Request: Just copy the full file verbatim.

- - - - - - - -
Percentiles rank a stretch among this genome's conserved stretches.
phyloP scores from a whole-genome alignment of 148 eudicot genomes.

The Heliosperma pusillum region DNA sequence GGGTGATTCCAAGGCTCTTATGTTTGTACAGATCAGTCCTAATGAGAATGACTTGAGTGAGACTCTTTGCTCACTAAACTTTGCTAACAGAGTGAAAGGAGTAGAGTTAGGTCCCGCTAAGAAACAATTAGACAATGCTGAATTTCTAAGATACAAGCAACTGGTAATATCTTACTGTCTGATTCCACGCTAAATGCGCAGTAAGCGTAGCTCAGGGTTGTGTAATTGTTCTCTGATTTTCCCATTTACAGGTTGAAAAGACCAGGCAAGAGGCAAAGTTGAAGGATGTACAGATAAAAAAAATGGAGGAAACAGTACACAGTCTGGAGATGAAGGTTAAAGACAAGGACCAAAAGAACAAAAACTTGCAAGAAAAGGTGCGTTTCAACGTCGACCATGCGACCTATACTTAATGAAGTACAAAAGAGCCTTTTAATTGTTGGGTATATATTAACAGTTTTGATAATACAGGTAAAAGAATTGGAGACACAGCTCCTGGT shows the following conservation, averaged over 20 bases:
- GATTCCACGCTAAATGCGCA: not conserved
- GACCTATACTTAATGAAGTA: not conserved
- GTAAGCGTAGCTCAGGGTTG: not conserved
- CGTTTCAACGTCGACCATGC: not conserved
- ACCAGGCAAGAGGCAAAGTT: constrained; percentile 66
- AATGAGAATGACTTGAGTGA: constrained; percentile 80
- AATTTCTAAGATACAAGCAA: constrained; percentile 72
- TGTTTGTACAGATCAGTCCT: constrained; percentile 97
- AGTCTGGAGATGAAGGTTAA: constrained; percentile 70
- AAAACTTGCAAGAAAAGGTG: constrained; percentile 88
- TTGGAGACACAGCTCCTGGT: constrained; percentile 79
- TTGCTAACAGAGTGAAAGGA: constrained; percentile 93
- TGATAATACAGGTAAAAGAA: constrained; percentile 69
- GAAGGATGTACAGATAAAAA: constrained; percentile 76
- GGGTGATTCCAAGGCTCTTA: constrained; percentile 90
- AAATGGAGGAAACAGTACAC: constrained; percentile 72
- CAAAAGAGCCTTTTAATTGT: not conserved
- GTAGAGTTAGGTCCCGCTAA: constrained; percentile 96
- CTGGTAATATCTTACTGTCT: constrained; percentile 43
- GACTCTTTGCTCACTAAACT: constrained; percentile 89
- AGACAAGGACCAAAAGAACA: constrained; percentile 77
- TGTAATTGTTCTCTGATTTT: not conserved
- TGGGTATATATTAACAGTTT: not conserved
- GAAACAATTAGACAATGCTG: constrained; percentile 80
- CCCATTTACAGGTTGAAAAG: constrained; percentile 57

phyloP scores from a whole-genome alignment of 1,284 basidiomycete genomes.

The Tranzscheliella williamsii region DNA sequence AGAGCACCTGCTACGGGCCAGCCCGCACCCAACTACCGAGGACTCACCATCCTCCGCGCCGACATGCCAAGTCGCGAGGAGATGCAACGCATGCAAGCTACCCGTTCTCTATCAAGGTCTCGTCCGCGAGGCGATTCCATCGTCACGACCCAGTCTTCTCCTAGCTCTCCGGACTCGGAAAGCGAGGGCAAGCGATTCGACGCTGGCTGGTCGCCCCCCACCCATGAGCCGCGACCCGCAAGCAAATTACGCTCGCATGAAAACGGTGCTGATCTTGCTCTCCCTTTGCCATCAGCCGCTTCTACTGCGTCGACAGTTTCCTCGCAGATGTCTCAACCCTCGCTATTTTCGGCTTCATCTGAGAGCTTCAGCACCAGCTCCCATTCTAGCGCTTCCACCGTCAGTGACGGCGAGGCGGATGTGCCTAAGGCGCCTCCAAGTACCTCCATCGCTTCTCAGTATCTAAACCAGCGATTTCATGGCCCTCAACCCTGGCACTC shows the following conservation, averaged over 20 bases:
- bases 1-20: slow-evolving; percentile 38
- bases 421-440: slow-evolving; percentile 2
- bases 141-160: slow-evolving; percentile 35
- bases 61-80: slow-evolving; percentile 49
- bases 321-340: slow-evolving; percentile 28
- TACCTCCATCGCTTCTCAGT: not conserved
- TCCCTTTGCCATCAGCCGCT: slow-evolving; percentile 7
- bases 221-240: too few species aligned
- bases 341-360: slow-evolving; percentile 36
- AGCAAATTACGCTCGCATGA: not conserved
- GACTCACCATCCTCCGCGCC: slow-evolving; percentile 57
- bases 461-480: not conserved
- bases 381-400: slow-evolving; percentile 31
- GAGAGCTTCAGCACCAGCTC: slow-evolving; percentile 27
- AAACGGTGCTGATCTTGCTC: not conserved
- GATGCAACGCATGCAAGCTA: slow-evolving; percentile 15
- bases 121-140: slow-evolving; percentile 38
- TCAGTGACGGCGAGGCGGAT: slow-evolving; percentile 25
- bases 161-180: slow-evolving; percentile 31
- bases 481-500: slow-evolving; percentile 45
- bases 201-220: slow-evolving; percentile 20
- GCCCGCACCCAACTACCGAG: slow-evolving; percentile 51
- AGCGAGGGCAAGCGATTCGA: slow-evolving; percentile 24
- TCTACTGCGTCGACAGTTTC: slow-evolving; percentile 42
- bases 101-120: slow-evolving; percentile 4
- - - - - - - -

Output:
Percentiles rank a stretch among this genome's conserved stretches.
phyloP scores from a whole-genome alignment of 148 eudicot genomes.

The Heliosperma pusillum region DNA sequence GGGTGATTCCAAGGCTCTTATGTTTGTACAGATCAGTCCTAATGAGAATGACTTGAGTGAGACTCTTTGCTCACTAAACTTTGCTAACAGAGTGAAAGGAGTAGAGTTAGGTCCCGCTAAGAAACAATTAGACAATGCTGAATTTCTAAGATACAAGCAACTGGTAATATCTTACTGTCTGATTCCACGCTAAATGCGCAGTAAGCGTAGCTCAGGGTTGTGTAATTGTTCTCTGATTTTCCCATTTACAGGTTGAAAAGACCAGGCAAGAGGCAAAGTTGAAGGATGTACAGATAAAAAAAATGGAGGAAACAGTACACAGTCTGGAGATGAAGGTTAAAGACAAGGACCAAAAGAACAAAAACTTGCAAGAAAAGGTGCGTTTCAACGTCGACCATGCGACCTATACTTAATGAAGTACAAAAGAGCCTTTTAATTGTTGGGTATATATTAACAGTTTTGATAATACAGGTAAAAGAATTGGAGACACAGCTCCTGGT shows the following conservation, averaged over 20 bases:
- GATTCCACGCTAAATGCGCA: not conserved
- GACCTATACTTAATGAAGTA: not conserved
- GTAAGCGTAGCTCAGGGTTG: not conserved
- CGTTTCAACGTCGACCATGC: not conserved
- ACCAGGCAAGAGGCAAAGTT: constrained; percentile 66
- AATGAGAATGACTTGAGTGA: constrained; percentile 80
- AATTTCTAAGATACAAGCAA: constrained; percentile 72
- TGTTTGTACAGATCAGTCCT: constrained; percentile 97
- AGTCTGGAGATGAAGGTTAA: constrained; percentile 70
- AAAACTTGCAAGAAAAGGTG: constrained; percentile 88
- TTGGAGACACAGCTCCTGGT: constrained; percentile 79
- TTGCTAACAGAGTGAAAGGA: constrained; percentile 93
- TGATAATACAGGTAAAAGAA: constrained; percentile 69
- GAAGGATGTACAGATAAAAA: constrained; percentile 76
- GGGTGATTCCAAGGCTCTTA: constrained; percentile 90
- AAATGGAGGAAACAGTACAC: constrained; percentile 72
- CAAAAGAGCCTTTTAATTGT: not conserved
- GTAGAGTTAGGTCCCGCTAA: constrained; percentile 96
- CTGGTAATATCTTACTGTCT: constrained; percentile 43
- GACTCTTTGCTCACTAAACT: constrained; percentile 89
- AGACAAGGACCAAAAGAACA: constrained; percentile 77
- TGTAATTGTTCTCTGATTTT: not conserved
- TGGGTATATATTAACAGTTT: not conserved
- GAAACAATTAGACAATGCTG: constrained; percentile 80
- CCCATTTACAGGTTGAAAAG: constrained; percentile 57

phyloP scores from a whole-genome alignment of 1,284 basidiomycete genomes.

The Tranzscheliella williamsii region DNA sequence AGAGCACCTGCTACGGGCCAGCCCGCACCCAACTACCGAGGACTCACCATCCTCCGCGCCGACATGCCAAGTCGCGAGGAGATGCAACGCATGCAAGCTACCCGTTCTCTATCAAGGTCTCGTCCGCGAGGCGATTCCATCGTCACGACCCAGTCTTCTCCTAGCTCTCCGGACTCGGAAAGCGAGGGCAAGCGATTCGACGCTGGCTGGTCGCCCCCCACCCATGAGCCGCGACCCGCAAGCAAATTACGCTCGCATGAAAACGGTGCTGATCTTGCTCTCCCTTTGCCATCAGCCGCTTCTACTGCGTCGACAGTTTCCTCGCAGATGTCTCAACCCTCGCTATTTTCGGCTTCATCTGAGAGCTTCAGCACCAGCTCCCATTCTAGCGCTTCCACCGTCAGTGACGGCGAGGCGGATGTGCCTAAGGCGCCTCCAAGTACCTCCATCGCTTCTCAGTATCTAAACCAGCGATTTCATGGCCCTCAACCCTGGCACTC shows the following conservation, averaged over 20 bases:
- bases 1-20: slow-evolving; percentile 38
- bases 421-440: slow-evolving; percentile 2
- bases 141-160: slow-evolving; percentile 35
- bases 61-80: slow-evolving; percentile 49
- bases 321-340: slow-evolving; percentile 28
- TACCTCCATCGCTTCTCAGT: not conserved
- TCCCTTTGCCATCAGCCGCT: slow-evolving; percentile 7
- bases 221-240: too few species aligned
- bases 341-360: slow-evolving; percentile 36
- AGCAAATTACGCTCGCATGA: not conserved
- GACTCACCATCCTCCGCGCC: slow-evolving; percentile 57
- bases 461-480: not conserved
- bases 381-400: slow-evolving; percentile 31
- GAGAGCTTCAGCACCAGCTC: slow-evolving; percentile 27
- AAACGGTGCTGATCTTGCTC: not conserved
- GATGCAACGCATGCAAGCTA: slow-evolving; percentile 15
- bases 121-140: slow-evolving; percentile 38
- TCAGTGACGGCGAGGCGGAT: slow-evolving; percentile 25
- bases 161-180: slow-evolving; percentile 31
- bases 481-500: slow-evolving; percentile 45
- bases 201-220: slow-evolving; percentile 20
- GCCCGCACCCAACTACCGAG: slow-evolving; percentile 51
- AGCGAGGGCAAGCGATTCGA: slow-evolving; percentile 24
- TCTACTGCGTCGACAGTTTC: slow-evolving; percentile 42
- bases 101-120: slow-evolving; percentile 4